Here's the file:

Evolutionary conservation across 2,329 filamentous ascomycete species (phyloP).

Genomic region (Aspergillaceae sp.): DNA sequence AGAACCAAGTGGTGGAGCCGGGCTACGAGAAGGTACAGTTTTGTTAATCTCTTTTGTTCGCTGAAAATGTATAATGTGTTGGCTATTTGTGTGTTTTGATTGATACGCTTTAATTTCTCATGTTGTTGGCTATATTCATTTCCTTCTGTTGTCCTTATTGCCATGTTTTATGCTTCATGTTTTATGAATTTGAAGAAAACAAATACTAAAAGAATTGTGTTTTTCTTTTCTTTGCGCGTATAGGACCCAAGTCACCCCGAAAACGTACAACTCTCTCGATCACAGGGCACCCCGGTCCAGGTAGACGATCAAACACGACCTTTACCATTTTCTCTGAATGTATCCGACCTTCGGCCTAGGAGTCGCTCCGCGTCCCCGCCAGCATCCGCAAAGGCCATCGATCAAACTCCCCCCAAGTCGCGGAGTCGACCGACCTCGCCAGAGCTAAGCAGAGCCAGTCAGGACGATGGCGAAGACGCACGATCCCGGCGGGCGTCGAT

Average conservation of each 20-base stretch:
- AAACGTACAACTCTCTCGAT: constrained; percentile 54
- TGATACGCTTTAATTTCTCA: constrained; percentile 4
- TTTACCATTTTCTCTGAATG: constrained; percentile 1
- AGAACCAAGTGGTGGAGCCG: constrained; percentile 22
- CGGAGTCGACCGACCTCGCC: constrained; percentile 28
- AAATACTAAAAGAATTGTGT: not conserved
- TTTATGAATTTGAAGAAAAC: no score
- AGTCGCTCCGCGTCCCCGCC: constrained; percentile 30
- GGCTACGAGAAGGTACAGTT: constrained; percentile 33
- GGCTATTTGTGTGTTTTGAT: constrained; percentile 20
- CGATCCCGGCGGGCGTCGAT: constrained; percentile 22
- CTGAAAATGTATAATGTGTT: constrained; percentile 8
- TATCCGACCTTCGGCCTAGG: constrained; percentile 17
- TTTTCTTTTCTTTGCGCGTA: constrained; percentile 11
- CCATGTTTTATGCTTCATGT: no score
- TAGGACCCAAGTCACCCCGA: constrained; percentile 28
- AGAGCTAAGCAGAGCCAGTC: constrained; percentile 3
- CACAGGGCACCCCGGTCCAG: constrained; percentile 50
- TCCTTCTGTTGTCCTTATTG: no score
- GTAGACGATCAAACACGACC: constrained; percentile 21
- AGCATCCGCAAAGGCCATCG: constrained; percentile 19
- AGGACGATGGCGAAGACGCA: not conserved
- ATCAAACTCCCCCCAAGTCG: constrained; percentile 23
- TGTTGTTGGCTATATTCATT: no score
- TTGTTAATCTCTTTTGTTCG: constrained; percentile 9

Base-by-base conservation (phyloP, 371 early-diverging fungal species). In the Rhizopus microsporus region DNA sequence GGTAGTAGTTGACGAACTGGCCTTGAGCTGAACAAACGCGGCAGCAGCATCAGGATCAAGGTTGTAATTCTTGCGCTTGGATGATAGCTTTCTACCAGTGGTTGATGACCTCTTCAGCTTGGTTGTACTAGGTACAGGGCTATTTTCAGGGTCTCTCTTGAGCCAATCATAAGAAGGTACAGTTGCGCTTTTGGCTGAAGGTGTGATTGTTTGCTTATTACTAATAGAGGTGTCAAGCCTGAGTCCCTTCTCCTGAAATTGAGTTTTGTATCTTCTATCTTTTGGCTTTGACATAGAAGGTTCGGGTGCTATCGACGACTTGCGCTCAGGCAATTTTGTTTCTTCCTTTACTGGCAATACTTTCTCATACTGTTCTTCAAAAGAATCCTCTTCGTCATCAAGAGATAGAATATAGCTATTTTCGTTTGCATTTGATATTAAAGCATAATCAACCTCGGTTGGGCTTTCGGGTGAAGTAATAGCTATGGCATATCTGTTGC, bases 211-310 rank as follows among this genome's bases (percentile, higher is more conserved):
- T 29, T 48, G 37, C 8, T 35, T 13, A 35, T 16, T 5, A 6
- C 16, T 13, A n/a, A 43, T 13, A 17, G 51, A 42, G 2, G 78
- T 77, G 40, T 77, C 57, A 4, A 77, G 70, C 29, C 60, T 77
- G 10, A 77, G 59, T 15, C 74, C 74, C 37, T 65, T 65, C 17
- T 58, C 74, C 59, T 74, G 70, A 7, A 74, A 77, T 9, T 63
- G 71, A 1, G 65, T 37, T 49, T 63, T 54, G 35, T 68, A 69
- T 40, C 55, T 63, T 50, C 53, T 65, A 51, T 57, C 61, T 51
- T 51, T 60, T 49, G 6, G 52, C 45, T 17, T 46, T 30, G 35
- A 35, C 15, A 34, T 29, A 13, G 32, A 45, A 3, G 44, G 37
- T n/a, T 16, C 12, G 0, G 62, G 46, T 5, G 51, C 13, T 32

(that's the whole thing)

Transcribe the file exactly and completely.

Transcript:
Evolutionary conservation across 2,329 filamentous ascomycete species (phyloP).

Genomic region (Aspergillaceae sp.): DNA sequence AGAACCAAGTGGTGGAGCCGGGCTACGAGAAGGTACAGTTTTGTTAATCTCTTTTGTTCGCTGAAAATGTATAATGTGTTGGCTATTTGTGTGTTTTGATTGATACGCTTTAATTTCTCATGTTGTTGGCTATATTCATTTCCTTCTGTTGTCCTTATTGCCATGTTTTATGCTTCATGTTTTATGAATTTGAAGAAAACAAATACTAAAAGAATTGTGTTTTTCTTTTCTTTGCGCGTATAGGACCCAAGTCACCCCGAAAACGTACAACTCTCTCGATCACAGGGCACCCCGGTCCAGGTAGACGATCAAACACGACCTTTACCATTTTCTCTGAATGTATCCGACCTTCGGCCTAGGAGTCGCTCCGCGTCCCCGCCAGCATCCGCAAAGGCCATCGATCAAACTCCCCCCAAGTCGCGGAGTCGACCGACCTCGCCAGAGCTAAGCAGAGCCAGTCAGGACGATGGCGAAGACGCACGATCCCGGCGGGCGTCGAT

Average conservation of each 20-base stretch:
- AAACGTACAACTCTCTCGAT: constrained; percentile 54
- TGATACGCTTTAATTTCTCA: constrained; percentile 4
- TTTACCATTTTCTCTGAATG: constrained; percentile 1
- AGAACCAAGTGGTGGAGCCG: constrained; percentile 22
- CGGAGTCGACCGACCTCGCC: constrained; percentile 28
- AAATACTAAAAGAATTGTGT: not conserved
- TTTATGAATTTGAAGAAAAC: no score
- AGTCGCTCCGCGTCCCCGCC: constrained; percentile 30
- GGCTACGAGAAGGTACAGTT: constrained; percentile 33
- GGCTATTTGTGTGTTTTGAT: constrained; percentile 20
- CGATCCCGGCGGGCGTCGAT: constrained; percentile 22
- CTGAAAATGTATAATGTGTT: constrained; percentile 8
- TATCCGACCTTCGGCCTAGG: constrained; percentile 17
- TTTTCTTTTCTTTGCGCGTA: constrained; percentile 11
- CCATGTTTTATGCTTCATGT: no score
- TAGGACCCAAGTCACCCCGA: constrained; percentile 28
- AGAGCTAAGCAGAGCCAGTC: constrained; percentile 3
- CACAGGGCACCCCGGTCCAG: constrained; percentile 50
- TCCTTCTGTTGTCCTTATTG: no score
- GTAGACGATCAAACACGACC: constrained; percentile 21
- AGCATCCGCAAAGGCCATCG: constrained; percentile 19
- AGGACGATGGCGAAGACGCA: not conserved
- ATCAAACTCCCCCCAAGTCG: constrained; percentile 23
- TGTTGTTGGCTATATTCATT: no score
- TTGTTAATCTCTTTTGTTCG: constrained; percentile 9

Base-by-base conservation (phyloP, 371 early-diverging fungal species). In the Rhizopus microsporus region DNA sequence GGTAGTAGTTGACGAACTGGCCTTGAGCTGAACAAACGCGGCAGCAGCATCAGGATCAAGGTTGTAATTCTTGCGCTTGGATGATAGCTTTCTACCAGTGGTTGATGACCTCTTCAGCTTGGTTGTACTAGGTACAGGGCTATTTTCAGGGTCTCTCTTGAGCCAATCATAAGAAGGTACAGTTGCGCTTTTGGCTGAAGGTGTGATTGTTTGCTTATTACTAATAGAGGTGTCAAGCCTGAGTCCCTTCTCCTGAAATTGAGTTTTGTATCTTCTATCTTTTGGCTTTGACATAGAAGGTTCGGGTGCTATCGACGACTTGCGCTCAGGCAATTTTGTTTCTTCCTTTACTGGCAATACTTTCTCATACTGTTCTTCAAAAGAATCCTCTTCGTCATCAAGAGATAGAATATAGCTATTTTCGTTTGCATTTGATATTAAAGCATAATCAACCTCGGTTGGGCTTTCGGGTGAAGTAATAGCTATGGCATATCTGTTGC, bases 211-310 rank as follows among this genome's bases (percentile, higher is more conserved):
- T 29, T 48, G 37, C 8, T 35, T 13, A 35, T 16, T 5, A 6
- C 16, T 13, A n/a, A 43, T 13, A 17, G 51, A 42, G 2, G 78
- T 77, G 40, T 77, C 57, A 4, A 77, G 70, C 29, C 60, T 77
- G 10, A 77, G 59, T 15, C 74, C 74, C 37, T 65, T 65, C 17
- T 58, C 74, C 59, T 74, G 70, A 7, A 74, A 77, T 9, T 63
- G 71, A 1, G 65, T 37, T 49, T 63, T 54, G 35, T 68, A 69
- T 40, C 55, T 63, T 50, C 53, T 65, A 51, T 57, C 61, T 51
- T 51, T 60, T 49, G 6, G 52, C 45, T 17, T 46, T 30, G 35
- A 35, C 15, A 34, T 29, A 13, G 32, A 45, A 3, G 44, G 37
- T n/a, T 16, C 12, G 0, G 62, G 46, T 5, G 51, C 13, T 32